19. Grand_Admiral_Murrel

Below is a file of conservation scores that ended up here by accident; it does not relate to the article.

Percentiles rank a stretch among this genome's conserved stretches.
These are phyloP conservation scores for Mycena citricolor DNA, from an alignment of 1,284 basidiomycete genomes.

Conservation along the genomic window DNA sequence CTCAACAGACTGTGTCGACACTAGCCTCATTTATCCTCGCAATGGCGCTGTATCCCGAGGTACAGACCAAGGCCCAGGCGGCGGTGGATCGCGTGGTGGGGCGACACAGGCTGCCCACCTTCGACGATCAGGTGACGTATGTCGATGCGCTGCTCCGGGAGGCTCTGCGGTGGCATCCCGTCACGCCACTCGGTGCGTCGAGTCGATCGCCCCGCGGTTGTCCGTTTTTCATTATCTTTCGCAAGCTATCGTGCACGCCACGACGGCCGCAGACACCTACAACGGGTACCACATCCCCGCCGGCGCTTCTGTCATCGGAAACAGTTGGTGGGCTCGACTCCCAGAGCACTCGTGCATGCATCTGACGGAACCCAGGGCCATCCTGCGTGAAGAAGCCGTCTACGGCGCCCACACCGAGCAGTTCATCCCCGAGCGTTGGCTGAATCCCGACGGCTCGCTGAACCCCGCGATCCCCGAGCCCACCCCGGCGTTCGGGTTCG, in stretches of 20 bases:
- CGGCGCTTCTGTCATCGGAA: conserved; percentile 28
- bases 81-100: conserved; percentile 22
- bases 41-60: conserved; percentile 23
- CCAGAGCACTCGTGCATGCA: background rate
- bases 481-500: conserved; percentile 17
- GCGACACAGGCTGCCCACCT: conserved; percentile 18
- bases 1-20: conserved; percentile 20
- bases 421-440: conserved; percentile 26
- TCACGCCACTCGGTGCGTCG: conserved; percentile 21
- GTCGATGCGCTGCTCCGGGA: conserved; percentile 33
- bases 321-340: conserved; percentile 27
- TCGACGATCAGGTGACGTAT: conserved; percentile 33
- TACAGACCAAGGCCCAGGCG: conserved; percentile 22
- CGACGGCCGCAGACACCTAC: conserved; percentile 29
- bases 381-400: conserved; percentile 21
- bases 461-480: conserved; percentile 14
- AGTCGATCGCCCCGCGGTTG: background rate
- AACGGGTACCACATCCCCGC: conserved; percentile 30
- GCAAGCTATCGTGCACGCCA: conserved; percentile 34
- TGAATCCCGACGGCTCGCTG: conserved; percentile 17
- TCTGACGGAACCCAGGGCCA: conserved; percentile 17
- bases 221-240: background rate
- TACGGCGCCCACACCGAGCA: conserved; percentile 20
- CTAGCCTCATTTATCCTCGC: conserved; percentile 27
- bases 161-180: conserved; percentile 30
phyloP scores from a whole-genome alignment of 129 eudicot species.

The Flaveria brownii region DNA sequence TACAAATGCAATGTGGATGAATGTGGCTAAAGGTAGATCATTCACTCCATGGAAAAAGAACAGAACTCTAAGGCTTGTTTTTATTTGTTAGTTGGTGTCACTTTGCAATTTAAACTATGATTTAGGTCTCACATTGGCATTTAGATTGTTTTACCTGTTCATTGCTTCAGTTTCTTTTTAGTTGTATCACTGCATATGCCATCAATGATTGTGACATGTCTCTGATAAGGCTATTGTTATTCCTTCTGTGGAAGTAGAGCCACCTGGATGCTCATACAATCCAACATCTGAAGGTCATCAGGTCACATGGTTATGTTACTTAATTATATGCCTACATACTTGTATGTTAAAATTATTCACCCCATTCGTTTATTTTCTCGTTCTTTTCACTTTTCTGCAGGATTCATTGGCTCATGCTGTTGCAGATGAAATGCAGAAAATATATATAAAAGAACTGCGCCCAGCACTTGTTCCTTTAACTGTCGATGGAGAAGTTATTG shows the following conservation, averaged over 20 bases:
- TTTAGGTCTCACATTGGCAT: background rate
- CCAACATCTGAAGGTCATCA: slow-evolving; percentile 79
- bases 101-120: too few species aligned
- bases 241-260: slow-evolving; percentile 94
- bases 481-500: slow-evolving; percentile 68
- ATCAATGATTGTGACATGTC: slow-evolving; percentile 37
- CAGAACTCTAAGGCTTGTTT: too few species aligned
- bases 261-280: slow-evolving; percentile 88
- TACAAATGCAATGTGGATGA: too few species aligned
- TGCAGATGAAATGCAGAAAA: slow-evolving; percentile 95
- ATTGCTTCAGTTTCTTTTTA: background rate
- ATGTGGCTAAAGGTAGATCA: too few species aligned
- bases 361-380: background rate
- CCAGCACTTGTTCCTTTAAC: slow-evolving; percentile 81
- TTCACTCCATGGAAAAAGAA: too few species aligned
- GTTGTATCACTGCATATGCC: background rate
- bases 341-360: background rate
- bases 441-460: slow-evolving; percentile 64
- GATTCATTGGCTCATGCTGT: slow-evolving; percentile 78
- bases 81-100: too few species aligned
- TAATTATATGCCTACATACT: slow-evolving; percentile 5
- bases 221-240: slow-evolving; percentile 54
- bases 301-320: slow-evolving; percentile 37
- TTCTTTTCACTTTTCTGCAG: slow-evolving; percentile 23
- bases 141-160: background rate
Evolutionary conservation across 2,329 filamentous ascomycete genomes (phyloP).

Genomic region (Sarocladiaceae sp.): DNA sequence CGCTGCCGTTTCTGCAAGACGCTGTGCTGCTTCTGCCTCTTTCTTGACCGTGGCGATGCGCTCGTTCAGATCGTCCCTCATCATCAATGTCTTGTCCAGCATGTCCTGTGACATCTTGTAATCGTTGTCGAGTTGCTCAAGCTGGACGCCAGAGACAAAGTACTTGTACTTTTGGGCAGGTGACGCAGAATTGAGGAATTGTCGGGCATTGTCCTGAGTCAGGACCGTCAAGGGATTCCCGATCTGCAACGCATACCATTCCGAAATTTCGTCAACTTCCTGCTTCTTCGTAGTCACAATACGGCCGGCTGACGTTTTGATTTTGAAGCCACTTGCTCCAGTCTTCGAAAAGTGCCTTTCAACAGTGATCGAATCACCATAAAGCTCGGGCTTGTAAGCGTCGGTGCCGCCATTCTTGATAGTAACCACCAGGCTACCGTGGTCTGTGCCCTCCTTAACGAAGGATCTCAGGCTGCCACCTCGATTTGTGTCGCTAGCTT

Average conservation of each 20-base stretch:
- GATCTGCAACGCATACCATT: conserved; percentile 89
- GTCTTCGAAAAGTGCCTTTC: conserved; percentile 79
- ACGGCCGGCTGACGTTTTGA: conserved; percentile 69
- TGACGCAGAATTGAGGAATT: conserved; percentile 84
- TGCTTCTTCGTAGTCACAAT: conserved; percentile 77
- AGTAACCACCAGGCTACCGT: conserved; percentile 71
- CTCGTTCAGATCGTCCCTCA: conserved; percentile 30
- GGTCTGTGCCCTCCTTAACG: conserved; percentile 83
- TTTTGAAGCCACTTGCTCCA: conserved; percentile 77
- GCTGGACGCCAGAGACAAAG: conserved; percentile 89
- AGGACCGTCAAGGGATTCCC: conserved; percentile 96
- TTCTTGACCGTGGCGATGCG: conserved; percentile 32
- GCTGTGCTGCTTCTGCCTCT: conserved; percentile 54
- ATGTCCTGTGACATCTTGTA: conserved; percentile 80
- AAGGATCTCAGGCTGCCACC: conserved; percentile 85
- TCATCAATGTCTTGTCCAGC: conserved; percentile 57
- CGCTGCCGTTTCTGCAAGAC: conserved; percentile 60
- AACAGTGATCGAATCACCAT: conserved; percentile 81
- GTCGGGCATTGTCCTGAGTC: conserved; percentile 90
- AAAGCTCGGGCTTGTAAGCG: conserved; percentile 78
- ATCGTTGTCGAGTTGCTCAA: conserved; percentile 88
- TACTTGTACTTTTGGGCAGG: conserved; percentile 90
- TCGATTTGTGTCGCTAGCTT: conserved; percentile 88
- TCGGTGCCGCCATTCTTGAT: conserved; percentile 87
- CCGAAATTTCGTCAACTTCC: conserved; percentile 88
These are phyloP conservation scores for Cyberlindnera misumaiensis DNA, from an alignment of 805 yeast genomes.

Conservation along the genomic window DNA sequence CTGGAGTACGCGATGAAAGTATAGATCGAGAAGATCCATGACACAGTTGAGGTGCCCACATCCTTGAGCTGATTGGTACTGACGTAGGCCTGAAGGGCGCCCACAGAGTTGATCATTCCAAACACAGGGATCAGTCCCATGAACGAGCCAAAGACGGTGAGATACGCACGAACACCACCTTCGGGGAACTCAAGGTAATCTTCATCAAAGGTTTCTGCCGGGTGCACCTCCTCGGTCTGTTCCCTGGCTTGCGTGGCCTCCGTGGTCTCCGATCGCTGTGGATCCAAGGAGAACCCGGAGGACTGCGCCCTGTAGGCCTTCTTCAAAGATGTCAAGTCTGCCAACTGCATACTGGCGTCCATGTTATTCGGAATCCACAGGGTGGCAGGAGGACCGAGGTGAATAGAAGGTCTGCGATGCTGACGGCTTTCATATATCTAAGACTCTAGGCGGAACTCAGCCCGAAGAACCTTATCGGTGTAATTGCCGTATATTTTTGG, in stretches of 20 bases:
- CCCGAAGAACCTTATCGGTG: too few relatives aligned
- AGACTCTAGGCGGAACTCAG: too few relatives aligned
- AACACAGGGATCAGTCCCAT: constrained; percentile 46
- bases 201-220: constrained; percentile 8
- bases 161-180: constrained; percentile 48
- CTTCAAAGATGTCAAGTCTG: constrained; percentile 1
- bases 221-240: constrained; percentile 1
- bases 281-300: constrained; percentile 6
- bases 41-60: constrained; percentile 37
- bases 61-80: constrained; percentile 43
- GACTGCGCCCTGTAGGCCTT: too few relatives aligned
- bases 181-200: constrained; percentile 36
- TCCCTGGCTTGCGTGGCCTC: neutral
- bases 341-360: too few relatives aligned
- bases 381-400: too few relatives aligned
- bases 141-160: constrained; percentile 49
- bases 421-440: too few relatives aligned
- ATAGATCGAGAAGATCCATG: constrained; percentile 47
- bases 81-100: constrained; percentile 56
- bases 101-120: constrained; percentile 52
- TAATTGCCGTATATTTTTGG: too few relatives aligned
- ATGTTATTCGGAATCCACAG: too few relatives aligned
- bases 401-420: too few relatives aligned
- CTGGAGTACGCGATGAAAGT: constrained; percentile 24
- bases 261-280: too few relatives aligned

[WIP] RN Battlecruiser Arc